Fox Sports' first foray into major championship golf coverage in 2015 was met with mixed reviews. In its efforts to improve in Year 2, the network has reportedly deemed one prominent figure expendable.
Multiple reports say lead golf analyst Greg Norman will not be retained for the network's 2016 coverage of USGA events, most notably the U.S. Open in June at Oakmont C.C. Links Magazine and Golfweek.com both reported Norman's ouster on Sunday. Multiple well-placed sources have confirmed to Golf Digest that Norman will be replaced.
Update, Monday, 9:45 a.m.: Fox Sports released a statement on Norman's departure.
“After careful consideration, we have decided to make this change to our USGA Championships coverage,” said John Entz, Fox Sports Executive Producer. “We want to thank Greg for his contributions last year, and wish him success in all his current and future endeavors.”
“I put a lot into my role this past year and really enjoyed the time I spent with the commentary team,” Norman said in the statement. “I have a long history with Fox and wish them well on their journey showcasing USGA Championships. I also want to thank David Hill (former Head of Fox Sports) and the USGA for believing in me and instilling their vote of confidence in me from the outset.”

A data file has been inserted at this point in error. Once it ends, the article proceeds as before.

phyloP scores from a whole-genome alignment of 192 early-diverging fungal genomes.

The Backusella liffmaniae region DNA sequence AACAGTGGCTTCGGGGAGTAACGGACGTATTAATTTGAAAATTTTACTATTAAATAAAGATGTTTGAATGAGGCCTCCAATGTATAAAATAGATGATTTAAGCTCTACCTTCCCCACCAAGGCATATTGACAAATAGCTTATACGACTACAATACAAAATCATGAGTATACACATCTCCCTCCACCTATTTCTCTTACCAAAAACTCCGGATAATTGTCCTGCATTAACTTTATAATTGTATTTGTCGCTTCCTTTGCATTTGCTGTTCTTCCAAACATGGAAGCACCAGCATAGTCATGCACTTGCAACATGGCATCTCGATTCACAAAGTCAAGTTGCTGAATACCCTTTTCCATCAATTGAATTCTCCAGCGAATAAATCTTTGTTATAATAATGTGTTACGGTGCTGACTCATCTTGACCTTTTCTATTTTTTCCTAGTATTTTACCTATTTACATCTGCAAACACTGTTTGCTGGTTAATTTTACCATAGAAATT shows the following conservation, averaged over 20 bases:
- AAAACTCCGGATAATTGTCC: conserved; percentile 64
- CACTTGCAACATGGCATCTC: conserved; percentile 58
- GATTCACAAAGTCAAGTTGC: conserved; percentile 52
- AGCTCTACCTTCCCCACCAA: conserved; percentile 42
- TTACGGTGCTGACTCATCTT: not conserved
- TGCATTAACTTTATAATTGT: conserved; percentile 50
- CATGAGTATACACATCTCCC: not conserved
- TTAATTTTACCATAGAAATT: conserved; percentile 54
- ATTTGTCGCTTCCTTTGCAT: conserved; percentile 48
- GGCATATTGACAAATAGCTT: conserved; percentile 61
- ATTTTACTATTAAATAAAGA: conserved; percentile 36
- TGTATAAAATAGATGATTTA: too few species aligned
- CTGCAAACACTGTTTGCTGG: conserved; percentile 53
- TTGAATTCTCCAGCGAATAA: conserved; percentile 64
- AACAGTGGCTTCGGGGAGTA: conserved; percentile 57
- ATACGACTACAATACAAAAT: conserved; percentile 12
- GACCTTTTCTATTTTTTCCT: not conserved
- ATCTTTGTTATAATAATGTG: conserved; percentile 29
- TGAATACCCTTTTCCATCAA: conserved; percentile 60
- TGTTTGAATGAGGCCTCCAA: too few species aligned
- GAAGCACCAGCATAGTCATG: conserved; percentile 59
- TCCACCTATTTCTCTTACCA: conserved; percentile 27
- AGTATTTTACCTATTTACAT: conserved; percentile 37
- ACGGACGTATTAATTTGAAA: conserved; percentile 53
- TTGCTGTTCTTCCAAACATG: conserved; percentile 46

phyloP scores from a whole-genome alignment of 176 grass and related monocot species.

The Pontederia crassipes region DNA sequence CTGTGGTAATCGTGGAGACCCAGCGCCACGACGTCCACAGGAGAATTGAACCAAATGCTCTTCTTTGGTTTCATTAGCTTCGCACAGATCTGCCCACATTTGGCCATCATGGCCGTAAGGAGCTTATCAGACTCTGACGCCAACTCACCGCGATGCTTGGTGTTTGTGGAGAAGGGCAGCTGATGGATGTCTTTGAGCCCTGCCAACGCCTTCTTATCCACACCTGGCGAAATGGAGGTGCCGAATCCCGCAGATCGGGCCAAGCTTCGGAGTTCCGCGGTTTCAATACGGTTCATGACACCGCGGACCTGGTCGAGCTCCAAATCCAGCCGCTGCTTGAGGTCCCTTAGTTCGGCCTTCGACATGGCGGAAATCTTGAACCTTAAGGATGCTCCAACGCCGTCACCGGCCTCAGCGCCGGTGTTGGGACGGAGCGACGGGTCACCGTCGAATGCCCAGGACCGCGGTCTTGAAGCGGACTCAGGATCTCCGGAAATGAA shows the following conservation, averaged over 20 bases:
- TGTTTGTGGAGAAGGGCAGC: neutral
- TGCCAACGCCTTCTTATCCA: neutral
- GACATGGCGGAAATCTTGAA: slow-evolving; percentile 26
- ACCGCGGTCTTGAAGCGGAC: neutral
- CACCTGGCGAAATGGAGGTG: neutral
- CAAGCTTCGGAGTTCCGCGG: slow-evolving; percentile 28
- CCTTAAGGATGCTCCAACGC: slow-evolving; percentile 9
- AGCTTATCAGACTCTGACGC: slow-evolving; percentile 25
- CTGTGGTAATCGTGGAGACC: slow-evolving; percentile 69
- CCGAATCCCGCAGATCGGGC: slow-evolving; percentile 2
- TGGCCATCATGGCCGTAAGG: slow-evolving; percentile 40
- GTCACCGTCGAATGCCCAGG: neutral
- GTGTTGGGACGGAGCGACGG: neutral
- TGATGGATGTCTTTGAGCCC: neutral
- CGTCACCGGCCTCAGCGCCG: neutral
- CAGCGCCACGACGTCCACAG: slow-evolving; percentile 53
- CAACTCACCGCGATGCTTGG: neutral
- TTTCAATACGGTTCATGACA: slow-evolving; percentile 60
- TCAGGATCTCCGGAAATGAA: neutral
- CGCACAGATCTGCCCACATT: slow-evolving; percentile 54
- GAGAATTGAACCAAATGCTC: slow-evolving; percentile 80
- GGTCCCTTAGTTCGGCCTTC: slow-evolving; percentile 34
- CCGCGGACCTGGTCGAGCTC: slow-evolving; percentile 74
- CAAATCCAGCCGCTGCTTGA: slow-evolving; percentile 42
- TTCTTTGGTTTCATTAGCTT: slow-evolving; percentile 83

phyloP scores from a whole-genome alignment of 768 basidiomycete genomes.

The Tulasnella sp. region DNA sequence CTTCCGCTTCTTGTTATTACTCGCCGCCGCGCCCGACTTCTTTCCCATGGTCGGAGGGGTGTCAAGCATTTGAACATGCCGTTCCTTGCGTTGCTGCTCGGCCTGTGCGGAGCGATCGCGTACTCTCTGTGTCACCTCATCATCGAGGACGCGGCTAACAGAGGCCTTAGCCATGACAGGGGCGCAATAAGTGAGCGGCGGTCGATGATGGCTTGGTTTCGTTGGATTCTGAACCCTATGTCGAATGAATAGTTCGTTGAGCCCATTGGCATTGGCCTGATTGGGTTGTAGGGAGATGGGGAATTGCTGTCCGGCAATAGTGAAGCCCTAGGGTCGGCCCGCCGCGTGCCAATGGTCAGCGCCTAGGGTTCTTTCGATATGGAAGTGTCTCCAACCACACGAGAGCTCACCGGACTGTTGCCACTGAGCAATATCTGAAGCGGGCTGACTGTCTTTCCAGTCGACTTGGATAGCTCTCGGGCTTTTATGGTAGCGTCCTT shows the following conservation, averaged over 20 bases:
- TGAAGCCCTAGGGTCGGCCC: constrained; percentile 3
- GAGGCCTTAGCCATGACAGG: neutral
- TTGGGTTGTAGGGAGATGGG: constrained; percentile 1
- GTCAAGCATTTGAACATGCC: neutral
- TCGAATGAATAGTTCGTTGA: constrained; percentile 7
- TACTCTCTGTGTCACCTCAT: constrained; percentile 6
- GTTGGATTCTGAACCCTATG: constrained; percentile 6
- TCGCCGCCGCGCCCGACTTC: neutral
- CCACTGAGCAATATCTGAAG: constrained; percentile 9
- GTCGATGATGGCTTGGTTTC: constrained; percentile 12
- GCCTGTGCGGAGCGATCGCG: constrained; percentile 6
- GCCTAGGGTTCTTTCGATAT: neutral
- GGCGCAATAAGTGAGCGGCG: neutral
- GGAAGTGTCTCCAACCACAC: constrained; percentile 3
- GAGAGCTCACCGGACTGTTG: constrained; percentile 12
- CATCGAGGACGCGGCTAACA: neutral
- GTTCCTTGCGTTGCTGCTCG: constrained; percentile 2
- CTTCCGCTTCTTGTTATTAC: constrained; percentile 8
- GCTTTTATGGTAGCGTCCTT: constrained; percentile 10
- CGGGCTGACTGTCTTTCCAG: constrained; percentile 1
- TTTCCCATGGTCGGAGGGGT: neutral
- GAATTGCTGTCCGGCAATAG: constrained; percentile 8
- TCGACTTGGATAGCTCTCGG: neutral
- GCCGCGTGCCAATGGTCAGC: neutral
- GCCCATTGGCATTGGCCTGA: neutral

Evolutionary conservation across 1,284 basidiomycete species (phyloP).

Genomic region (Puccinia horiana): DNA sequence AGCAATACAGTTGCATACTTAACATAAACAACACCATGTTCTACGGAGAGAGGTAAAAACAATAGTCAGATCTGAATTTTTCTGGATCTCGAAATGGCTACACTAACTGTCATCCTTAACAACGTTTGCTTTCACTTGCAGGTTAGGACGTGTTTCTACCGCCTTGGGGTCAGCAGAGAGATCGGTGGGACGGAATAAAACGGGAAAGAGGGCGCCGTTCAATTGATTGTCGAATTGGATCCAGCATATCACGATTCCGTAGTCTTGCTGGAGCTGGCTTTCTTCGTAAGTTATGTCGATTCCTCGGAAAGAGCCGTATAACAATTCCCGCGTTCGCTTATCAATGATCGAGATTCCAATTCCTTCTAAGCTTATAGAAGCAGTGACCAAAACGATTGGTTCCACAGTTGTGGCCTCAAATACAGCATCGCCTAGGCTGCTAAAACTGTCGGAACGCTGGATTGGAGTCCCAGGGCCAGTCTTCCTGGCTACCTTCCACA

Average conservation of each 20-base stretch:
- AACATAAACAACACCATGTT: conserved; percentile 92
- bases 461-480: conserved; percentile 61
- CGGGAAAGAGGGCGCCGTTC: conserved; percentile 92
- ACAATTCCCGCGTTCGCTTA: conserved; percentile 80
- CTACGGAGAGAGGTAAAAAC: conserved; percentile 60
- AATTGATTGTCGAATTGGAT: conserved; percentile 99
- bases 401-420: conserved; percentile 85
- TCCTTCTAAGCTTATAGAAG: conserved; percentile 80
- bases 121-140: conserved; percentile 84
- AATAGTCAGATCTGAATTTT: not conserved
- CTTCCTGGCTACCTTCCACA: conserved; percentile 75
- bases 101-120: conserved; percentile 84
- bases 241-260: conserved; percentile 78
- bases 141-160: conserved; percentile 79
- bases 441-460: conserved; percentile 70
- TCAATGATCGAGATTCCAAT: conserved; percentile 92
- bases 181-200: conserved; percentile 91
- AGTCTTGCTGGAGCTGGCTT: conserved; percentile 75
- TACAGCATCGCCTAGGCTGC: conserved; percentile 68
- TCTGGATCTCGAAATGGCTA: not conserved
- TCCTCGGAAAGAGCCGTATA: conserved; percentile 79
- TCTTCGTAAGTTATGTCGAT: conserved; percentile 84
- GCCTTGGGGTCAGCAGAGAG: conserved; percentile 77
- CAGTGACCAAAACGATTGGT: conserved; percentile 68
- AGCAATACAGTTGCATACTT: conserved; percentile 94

In Fox's highly anticipated coverage of the 2015 U.S. Open at Chambers Bay, Norman was deemed too passive during the broadcast, most notably on Sunday when Dustin Johnson missed a short putt on the 72nd hole to force a Monday playoff. Given his well-documented history of heartbreaking losses in majors, Norman had an opportunity to shed some light on what Johnson was going through, but he provided viewers little insight.
A source close to Fox Sports told Golf.com Norman "didn’t do his homework and he didn’t know any players who weren’t Australian."
"He's an identifiable brand in the lead analyst's chair, and that's fine," GolfDigest.com's John Strege wrote in the aftermath of the Open. "But he tended not to lead the analysis, but to follow points made by other commentators."
Speculation of who will replace Norman appears to be focused on Paul Azinger, the engaging former tour player who is the lead analyst for ESPN's modest golf slate.